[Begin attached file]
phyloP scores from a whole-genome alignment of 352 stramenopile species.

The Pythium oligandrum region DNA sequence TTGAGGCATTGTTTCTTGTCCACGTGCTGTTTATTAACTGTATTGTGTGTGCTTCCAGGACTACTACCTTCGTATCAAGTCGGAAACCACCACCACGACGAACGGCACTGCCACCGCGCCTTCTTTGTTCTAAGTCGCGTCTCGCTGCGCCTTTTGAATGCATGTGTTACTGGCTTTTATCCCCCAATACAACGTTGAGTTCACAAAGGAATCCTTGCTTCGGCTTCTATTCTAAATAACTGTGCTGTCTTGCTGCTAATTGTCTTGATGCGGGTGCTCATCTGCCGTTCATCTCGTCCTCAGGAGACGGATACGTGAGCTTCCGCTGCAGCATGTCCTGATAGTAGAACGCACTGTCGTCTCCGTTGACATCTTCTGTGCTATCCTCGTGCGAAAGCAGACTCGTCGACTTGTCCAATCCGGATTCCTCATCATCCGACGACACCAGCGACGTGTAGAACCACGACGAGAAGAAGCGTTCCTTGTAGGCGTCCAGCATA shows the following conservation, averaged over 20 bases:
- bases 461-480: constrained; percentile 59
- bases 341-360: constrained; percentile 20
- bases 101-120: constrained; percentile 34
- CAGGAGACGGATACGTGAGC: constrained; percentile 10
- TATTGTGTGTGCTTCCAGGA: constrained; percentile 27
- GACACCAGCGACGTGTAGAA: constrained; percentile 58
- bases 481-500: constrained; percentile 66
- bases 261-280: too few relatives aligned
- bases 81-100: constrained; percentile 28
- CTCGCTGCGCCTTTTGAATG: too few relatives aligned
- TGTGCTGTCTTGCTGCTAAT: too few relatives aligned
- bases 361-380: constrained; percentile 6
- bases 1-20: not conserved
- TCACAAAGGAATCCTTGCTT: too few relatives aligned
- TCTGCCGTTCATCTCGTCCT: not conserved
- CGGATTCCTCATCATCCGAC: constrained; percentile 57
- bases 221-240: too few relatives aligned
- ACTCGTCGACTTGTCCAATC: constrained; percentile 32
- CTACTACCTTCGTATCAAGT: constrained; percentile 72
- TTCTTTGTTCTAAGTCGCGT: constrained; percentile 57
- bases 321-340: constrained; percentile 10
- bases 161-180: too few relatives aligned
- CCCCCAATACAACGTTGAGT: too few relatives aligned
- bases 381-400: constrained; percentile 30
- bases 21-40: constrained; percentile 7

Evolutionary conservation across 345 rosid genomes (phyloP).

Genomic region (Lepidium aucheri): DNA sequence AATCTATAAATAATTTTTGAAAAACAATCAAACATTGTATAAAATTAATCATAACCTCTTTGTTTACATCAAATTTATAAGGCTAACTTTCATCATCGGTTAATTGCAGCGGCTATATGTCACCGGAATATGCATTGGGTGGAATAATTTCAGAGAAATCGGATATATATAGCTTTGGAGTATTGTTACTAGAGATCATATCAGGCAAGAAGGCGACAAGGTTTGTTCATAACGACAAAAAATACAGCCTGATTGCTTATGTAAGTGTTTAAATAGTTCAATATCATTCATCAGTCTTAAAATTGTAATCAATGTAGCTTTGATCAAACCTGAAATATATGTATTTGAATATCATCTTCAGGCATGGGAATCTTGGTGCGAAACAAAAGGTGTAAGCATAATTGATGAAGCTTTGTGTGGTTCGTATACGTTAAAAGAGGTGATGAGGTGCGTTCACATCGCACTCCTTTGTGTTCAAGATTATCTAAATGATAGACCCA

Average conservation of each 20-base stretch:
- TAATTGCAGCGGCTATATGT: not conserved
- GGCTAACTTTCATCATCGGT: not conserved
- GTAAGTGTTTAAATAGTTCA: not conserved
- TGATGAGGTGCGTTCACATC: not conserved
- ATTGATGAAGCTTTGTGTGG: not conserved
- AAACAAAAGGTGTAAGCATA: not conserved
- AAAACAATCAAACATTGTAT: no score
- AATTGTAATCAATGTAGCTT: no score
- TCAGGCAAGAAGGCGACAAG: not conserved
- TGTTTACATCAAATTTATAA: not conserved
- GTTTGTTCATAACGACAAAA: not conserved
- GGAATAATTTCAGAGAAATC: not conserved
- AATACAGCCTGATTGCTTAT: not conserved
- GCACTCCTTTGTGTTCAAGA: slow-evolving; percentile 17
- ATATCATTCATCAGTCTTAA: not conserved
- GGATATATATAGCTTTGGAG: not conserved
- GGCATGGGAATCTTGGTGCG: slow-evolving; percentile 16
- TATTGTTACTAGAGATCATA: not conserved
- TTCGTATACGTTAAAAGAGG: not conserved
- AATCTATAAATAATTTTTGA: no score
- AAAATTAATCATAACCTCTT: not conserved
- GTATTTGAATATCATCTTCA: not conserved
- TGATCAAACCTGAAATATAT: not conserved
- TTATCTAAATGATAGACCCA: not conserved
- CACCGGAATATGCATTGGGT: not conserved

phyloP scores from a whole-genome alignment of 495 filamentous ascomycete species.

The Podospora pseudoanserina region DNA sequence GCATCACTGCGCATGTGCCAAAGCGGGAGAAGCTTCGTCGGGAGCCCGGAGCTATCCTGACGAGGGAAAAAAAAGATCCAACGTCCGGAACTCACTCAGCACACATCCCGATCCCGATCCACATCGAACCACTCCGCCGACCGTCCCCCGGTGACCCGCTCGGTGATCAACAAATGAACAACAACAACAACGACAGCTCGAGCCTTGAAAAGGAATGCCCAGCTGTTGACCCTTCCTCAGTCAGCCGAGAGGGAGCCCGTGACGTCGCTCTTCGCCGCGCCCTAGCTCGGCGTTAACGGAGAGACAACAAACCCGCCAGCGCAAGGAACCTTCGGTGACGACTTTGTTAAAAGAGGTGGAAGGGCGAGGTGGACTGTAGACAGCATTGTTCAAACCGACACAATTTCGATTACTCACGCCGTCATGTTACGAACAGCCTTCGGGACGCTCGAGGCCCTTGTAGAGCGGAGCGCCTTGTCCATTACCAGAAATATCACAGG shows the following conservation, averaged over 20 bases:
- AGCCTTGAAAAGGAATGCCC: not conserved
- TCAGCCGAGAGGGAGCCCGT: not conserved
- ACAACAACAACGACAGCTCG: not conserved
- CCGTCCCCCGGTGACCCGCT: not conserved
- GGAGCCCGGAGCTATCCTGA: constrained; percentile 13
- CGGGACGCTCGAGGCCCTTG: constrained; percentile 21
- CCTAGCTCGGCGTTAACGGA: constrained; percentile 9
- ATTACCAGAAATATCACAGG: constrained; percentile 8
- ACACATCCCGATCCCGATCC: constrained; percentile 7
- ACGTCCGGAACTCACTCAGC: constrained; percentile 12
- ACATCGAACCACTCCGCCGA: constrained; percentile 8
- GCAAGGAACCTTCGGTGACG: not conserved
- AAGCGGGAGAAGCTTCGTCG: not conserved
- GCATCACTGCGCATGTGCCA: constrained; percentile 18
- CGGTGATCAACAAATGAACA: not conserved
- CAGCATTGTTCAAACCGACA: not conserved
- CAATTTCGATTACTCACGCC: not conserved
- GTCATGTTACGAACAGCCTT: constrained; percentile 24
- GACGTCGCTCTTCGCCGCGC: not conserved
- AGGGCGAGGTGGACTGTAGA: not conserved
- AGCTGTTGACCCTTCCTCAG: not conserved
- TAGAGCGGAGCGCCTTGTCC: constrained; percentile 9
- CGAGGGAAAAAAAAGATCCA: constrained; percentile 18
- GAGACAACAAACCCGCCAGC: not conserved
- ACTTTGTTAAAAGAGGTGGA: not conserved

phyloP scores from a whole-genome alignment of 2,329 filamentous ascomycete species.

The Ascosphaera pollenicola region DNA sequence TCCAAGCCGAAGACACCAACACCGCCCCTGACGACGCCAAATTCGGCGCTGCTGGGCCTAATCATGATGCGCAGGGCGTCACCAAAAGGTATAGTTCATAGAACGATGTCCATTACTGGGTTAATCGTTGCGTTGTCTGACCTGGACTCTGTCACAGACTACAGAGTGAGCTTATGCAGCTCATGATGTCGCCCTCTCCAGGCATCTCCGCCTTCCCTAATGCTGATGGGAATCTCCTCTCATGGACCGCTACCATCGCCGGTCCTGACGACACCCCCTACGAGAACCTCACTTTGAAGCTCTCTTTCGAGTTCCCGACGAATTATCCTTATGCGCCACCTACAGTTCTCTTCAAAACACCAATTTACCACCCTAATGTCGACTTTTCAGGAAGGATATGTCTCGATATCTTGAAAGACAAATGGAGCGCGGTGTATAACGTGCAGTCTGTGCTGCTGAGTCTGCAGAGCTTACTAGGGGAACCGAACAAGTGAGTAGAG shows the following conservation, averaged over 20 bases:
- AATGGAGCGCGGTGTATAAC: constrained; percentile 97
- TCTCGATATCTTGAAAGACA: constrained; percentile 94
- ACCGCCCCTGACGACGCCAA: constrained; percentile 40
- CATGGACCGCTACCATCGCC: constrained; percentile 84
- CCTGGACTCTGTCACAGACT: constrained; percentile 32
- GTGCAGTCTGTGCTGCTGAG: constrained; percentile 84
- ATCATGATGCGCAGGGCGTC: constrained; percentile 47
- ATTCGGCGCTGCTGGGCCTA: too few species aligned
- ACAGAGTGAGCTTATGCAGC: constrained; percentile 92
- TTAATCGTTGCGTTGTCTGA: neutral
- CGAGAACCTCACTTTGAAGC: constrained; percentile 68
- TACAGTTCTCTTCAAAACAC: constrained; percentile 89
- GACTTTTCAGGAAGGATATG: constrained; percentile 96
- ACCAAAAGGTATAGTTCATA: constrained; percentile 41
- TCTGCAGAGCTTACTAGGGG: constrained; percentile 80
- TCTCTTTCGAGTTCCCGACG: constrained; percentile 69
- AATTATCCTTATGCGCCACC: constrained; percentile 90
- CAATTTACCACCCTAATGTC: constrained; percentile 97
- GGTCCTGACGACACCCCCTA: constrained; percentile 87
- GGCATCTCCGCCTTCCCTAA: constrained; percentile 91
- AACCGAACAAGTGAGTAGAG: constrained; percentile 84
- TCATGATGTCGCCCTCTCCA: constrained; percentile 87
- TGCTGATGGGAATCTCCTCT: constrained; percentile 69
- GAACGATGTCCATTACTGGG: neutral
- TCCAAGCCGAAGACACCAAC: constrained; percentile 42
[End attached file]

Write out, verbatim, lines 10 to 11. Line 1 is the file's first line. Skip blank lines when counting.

- bases 261-280: too few relatives aligned
- bases 81-100: constrained; percentile 28